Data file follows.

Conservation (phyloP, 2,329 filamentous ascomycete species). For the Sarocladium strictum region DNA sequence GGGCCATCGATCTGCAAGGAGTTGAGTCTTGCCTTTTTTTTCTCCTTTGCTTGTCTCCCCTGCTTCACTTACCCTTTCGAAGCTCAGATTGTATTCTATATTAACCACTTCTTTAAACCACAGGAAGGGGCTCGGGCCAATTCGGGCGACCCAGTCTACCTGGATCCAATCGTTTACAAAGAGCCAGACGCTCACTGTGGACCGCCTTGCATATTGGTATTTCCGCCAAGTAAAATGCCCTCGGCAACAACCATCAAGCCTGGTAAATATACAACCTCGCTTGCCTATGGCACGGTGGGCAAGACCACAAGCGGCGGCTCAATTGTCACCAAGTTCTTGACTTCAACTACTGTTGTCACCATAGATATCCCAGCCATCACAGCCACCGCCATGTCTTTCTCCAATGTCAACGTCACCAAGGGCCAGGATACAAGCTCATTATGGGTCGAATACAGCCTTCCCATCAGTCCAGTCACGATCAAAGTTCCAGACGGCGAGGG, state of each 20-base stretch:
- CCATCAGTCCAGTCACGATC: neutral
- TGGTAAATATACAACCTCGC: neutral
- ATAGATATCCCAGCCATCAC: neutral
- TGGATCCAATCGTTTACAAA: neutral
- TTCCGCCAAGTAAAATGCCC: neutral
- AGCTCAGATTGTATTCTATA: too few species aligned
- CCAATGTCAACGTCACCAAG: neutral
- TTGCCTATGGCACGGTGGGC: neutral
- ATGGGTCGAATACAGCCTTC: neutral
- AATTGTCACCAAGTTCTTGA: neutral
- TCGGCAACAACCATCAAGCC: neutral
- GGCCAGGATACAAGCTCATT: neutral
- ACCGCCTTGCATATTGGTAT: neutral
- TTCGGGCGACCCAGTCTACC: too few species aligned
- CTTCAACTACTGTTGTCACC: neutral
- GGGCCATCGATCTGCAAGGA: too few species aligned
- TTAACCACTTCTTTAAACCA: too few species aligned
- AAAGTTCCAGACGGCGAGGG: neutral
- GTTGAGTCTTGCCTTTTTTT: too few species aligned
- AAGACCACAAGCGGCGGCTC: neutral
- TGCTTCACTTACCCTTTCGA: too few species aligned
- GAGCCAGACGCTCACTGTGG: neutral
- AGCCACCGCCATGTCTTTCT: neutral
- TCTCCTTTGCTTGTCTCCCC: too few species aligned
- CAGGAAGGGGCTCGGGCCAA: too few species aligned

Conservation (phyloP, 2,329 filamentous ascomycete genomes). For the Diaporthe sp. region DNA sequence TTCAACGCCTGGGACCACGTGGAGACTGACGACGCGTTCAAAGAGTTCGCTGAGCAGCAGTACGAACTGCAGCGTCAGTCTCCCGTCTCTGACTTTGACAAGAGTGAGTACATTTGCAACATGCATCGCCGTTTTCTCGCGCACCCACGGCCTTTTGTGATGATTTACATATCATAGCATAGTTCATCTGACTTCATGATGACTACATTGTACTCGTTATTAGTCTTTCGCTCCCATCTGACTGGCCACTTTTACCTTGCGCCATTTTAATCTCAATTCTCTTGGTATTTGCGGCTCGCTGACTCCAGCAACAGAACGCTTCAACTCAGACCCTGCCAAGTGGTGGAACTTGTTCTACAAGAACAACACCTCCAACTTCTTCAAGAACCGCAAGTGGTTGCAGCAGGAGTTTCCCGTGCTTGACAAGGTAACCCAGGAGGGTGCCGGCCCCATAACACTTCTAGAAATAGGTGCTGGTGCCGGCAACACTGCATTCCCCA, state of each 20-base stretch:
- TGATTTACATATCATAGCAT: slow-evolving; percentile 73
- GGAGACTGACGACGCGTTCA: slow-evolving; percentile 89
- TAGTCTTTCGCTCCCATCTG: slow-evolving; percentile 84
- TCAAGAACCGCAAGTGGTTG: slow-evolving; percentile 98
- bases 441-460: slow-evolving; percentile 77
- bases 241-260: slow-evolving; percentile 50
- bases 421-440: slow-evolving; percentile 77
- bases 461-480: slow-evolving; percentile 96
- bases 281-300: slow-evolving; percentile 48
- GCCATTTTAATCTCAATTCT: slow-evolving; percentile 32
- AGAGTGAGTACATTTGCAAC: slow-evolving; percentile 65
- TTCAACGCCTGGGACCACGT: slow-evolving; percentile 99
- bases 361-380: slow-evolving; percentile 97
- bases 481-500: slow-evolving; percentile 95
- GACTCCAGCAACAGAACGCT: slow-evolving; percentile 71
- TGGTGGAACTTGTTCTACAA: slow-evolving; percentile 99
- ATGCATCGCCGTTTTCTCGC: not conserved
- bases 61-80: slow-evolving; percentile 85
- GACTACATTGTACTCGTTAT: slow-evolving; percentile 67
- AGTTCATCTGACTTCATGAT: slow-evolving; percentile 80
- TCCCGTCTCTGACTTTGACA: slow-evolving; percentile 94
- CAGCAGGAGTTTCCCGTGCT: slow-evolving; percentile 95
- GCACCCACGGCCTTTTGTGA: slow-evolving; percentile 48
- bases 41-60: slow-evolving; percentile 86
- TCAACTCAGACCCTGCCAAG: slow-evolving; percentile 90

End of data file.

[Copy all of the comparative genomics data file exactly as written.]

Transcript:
Conservation (phyloP, 2,329 filamentous ascomycete species). For the Sarocladium strictum region DNA sequence GGGCCATCGATCTGCAAGGAGTTGAGTCTTGCCTTTTTTTTCTCCTTTGCTTGTCTCCCCTGCTTCACTTACCCTTTCGAAGCTCAGATTGTATTCTATATTAACCACTTCTTTAAACCACAGGAAGGGGCTCGGGCCAATTCGGGCGACCCAGTCTACCTGGATCCAATCGTTTACAAAGAGCCAGACGCTCACTGTGGACCGCCTTGCATATTGGTATTTCCGCCAAGTAAAATGCCCTCGGCAACAACCATCAAGCCTGGTAAATATACAACCTCGCTTGCCTATGGCACGGTGGGCAAGACCACAAGCGGCGGCTCAATTGTCACCAAGTTCTTGACTTCAACTACTGTTGTCACCATAGATATCCCAGCCATCACAGCCACCGCCATGTCTTTCTCCAATGTCAACGTCACCAAGGGCCAGGATACAAGCTCATTATGGGTCGAATACAGCCTTCCCATCAGTCCAGTCACGATCAAAGTTCCAGACGGCGAGGG, state of each 20-base stretch:
- CCATCAGTCCAGTCACGATC: neutral
- TGGTAAATATACAACCTCGC: neutral
- ATAGATATCCCAGCCATCAC: neutral
- TGGATCCAATCGTTTACAAA: neutral
- TTCCGCCAAGTAAAATGCCC: neutral
- AGCTCAGATTGTATTCTATA: too few species aligned
- CCAATGTCAACGTCACCAAG: neutral
- TTGCCTATGGCACGGTGGGC: neutral
- ATGGGTCGAATACAGCCTTC: neutral
- AATTGTCACCAAGTTCTTGA: neutral
- TCGGCAACAACCATCAAGCC: neutral
- GGCCAGGATACAAGCTCATT: neutral
- ACCGCCTTGCATATTGGTAT: neutral
- TTCGGGCGACCCAGTCTACC: too few species aligned
- CTTCAACTACTGTTGTCACC: neutral
- GGGCCATCGATCTGCAAGGA: too few species aligned
- TTAACCACTTCTTTAAACCA: too few species aligned
- AAAGTTCCAGACGGCGAGGG: neutral
- GTTGAGTCTTGCCTTTTTTT: too few species aligned
- AAGACCACAAGCGGCGGCTC: neutral
- TGCTTCACTTACCCTTTCGA: too few species aligned
- GAGCCAGACGCTCACTGTGG: neutral
- AGCCACCGCCATGTCTTTCT: neutral
- TCTCCTTTGCTTGTCTCCCC: too few species aligned
- CAGGAAGGGGCTCGGGCCAA: too few species aligned

Conservation (phyloP, 2,329 filamentous ascomycete genomes). For the Diaporthe sp. region DNA sequence TTCAACGCCTGGGACCACGTGGAGACTGACGACGCGTTCAAAGAGTTCGCTGAGCAGCAGTACGAACTGCAGCGTCAGTCTCCCGTCTCTGACTTTGACAAGAGTGAGTACATTTGCAACATGCATCGCCGTTTTCTCGCGCACCCACGGCCTTTTGTGATGATTTACATATCATAGCATAGTTCATCTGACTTCATGATGACTACATTGTACTCGTTATTAGTCTTTCGCTCCCATCTGACTGGCCACTTTTACCTTGCGCCATTTTAATCTCAATTCTCTTGGTATTTGCGGCTCGCTGACTCCAGCAACAGAACGCTTCAACTCAGACCCTGCCAAGTGGTGGAACTTGTTCTACAAGAACAACACCTCCAACTTCTTCAAGAACCGCAAGTGGTTGCAGCAGGAGTTTCCCGTGCTTGACAAGGTAACCCAGGAGGGTGCCGGCCCCATAACACTTCTAGAAATAGGTGCTGGTGCCGGCAACACTGCATTCCCCA, state of each 20-base stretch:
- TGATTTACATATCATAGCAT: slow-evolving; percentile 73
- GGAGACTGACGACGCGTTCA: slow-evolving; percentile 89
- TAGTCTTTCGCTCCCATCTG: slow-evolving; percentile 84
- TCAAGAACCGCAAGTGGTTG: slow-evolving; percentile 98
- bases 441-460: slow-evolving; percentile 77
- bases 241-260: slow-evolving; percentile 50
- bases 421-440: slow-evolving; percentile 77
- bases 461-480: slow-evolving; percentile 96
- bases 281-300: slow-evolving; percentile 48
- GCCATTTTAATCTCAATTCT: slow-evolving; percentile 32
- AGAGTGAGTACATTTGCAAC: slow-evolving; percentile 65
- TTCAACGCCTGGGACCACGT: slow-evolving; percentile 99
- bases 361-380: slow-evolving; percentile 97
- bases 481-500: slow-evolving; percentile 95
- GACTCCAGCAACAGAACGCT: slow-evolving; percentile 71
- TGGTGGAACTTGTTCTACAA: slow-evolving; percentile 99
- ATGCATCGCCGTTTTCTCGC: not conserved
- bases 61-80: slow-evolving; percentile 85
- GACTACATTGTACTCGTTAT: slow-evolving; percentile 67
- AGTTCATCTGACTTCATGAT: slow-evolving; percentile 80
- TCCCGTCTCTGACTTTGACA: slow-evolving; percentile 94
- CAGCAGGAGTTTCCCGTGCT: slow-evolving; percentile 95
- GCACCCACGGCCTTTTGTGA: slow-evolving; percentile 48
- bases 41-60: slow-evolving; percentile 86
- TCAACTCAGACCCTGCCAAG: slow-evolving; percentile 90